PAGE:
In this subsection, we present the first results of the three-dimensional simulations performed. This includes geometry specification given in Table 1 and Figure 1a. This first presented simulation ran at refinement level; with , translating to grid-cell size of

(30)

or 8 cells in nozzle diameter . This is not sufficient to resolve turbulent flow within the nozzle, nor the thickness, however Groenveld’s thickness of m is in reach. Simulations of this (and higher) resolutions are possible using the SRR technique described above; refinement level is decreased by as much as - levels (or times) far from the region of interest, e.g. close to outer domain borders. At the -equivalent resolution, it is reasonable to expect liquid bulges and wrinkles whose thickness surpasses these should be captured in current simulation.

Figure 9: (a) with nozzle locations sketched as a shaded area. Color: (b) The simulation in its final stages.

To further examine the influence of the air-knives, we will proceed to three-dimensional, macroscopic visualization. An example is contained in Figure 9a which displays interface geometry at s. Nozzle locations are drawn using shading and black outlines in this view – this is done in post-processing and only for orientation purposes. Additionally, a cut-plane is positioned in the back-drop (parallel to coordinate) colored by vorticity. At a relatively wide impact zone is already visible, with individual droplets ejected from the film, as well as rich wrinkling. The structure of the air trace is three-dimensional: even if its character is homogeneous above the nozzle, below it we see two zones with larger traces. Additionally, edge area is visibly atomized. Figure 9b emphasizes the consequences of certain geometrical differences between the industrial and relaxed parameter sets. Thicker coated plate is visible; the coat on the plate edge is seemingly not disturbed except in the impact area where it interacts directly with the turbulent structures resulting from collision of air that emanates from opposing nozzles. Moreover, some liquid deposits on the nozzle walls (the nozzles are not rendered in Fig. 9b) partly obscuring the view. Large amounts of the coating material crumble down below the impact zone, resembling the ”peeling” effect observed in (Myrillas et al., 2013).

Figure 10: The simulation parameter study: (a) , (b) with industrial parameters.

Another comparison of relaxed and industrial parameters (as defined in Table 2) is visible in Figure 10. Due to a difference in timescale, picture visible in Fig. 10a has been chosen based on the width of the impact zone.

The main focus of the comparison is however the degree of film atomization which, in case of relaxed parameters, is visibly higher. This can be attributed to smaller density of the liquid phase, facilitating the momentum transfer from the gas. Also, film deposit is far thicker to the left ( direction), which, at the same resolution, means that zero-flux film is better represented in Fig. 10a than in b which is consistent with the Re being much lower in the relaxed case: (a) versus in (b) (“optimistic” estimation based on nozzle diameter ) or (a) versus (b) for the film (based on and ).

Figure 11: The simulation at s. Views: (a) isometric and (b) side view (along axis). The back-drop cut-plane colored by vorticity.

Continuing the flow analysis for the industrial case, we turn our attention to Figure 11 which displays film geometry at approximately s. By this time, the lower bulge (A) starts forming (below the nozzle level) leading to the onset of back-flow into the reservoir. It is visible at the side of the film as a distinct line in Fig. 11a. Basing the measurement on the profile of the fraction function , we estimate the width of the impact zone at cm. By ”impact zone” we understand an area (A-B in Fig. 11) with minimum not the entire area of gas/liquid interaction which, as visible in Figure 11 is much larger: film shearing takes place in a nearly m-wide area above and below the air-knives.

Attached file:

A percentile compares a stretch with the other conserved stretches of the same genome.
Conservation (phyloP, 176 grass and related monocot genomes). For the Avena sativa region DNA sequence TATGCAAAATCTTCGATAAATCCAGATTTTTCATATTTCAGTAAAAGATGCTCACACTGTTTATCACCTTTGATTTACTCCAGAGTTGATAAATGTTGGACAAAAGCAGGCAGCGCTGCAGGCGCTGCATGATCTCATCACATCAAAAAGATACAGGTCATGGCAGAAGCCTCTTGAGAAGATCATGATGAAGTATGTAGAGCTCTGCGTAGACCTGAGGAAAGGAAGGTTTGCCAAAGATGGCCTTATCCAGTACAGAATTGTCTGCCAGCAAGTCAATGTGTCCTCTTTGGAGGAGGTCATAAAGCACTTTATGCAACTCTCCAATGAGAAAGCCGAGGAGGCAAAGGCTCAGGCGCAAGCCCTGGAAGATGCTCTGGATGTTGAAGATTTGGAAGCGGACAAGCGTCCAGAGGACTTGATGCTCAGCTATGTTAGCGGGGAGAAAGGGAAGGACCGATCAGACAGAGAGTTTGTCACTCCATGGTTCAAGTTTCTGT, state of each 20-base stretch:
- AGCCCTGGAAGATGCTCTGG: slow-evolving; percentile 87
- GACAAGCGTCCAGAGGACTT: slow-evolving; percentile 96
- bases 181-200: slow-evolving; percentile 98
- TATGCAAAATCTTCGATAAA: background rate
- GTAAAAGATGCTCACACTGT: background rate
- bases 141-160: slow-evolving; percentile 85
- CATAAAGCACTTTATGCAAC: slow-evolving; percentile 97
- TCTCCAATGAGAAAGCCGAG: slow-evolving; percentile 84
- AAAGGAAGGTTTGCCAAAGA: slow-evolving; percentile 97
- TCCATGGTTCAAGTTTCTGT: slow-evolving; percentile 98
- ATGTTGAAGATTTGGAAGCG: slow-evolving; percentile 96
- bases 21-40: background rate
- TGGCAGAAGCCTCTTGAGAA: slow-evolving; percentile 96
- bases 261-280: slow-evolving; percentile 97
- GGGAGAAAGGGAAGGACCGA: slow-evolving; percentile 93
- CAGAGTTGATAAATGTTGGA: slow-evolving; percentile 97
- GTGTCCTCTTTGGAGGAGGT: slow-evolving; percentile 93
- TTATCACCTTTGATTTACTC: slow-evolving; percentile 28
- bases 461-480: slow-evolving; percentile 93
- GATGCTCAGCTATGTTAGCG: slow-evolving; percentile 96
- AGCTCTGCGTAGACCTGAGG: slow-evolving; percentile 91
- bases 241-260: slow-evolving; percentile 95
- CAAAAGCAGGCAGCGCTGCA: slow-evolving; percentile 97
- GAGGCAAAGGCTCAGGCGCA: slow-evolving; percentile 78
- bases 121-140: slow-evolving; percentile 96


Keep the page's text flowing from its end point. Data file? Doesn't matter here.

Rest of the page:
No significant edge effects are visible yet (C in Fig. 11, the wavy edge film structure is an early effect of film formation). However, inspecting Figure 11b we may conclude that the edge film is nearly entirely atomized. In Fig. 11b the same film is seen from a different viewpoint: along the axis, centered at the impact zone. A certain perspective shortcut effect takes place in Fig.11, as droplets close to the viewpoint, i.e. on the plate edge, seem bigger than those far from it. Besides, the view contains an apparent accumulation of droplets from all plate depth (i.e. most droplets along -depth of m of the plate are visible) which seems to contradict Fig. 11a if the said perspective effect is not taken into account.

The total CPU cost of the 3D, simulation presented here is approximated at CPUh, only twice the amount of 2D simulations presented in previous subsections. However, maximum refinement level is four times lower here, and simulated physical time is only about one tenth that of the 2D simulation.

4.5 The configuration results

In this section, we present results pertaining to the configuration. As mentioned above, this configuration enables us to focus on the air-liquid impact study in more detail as, as long as the mean flow is considered, the configuration has an inherent symmetry. Placing the coated wall in the corner of a cubic domain, we use the SRR technique to coarsen the grid proportionally to the distance from the coated walls. This, as the simulations below confirm, has proven sufficient to dampen the turbulent flow far from the zone of interest and prevent backflows.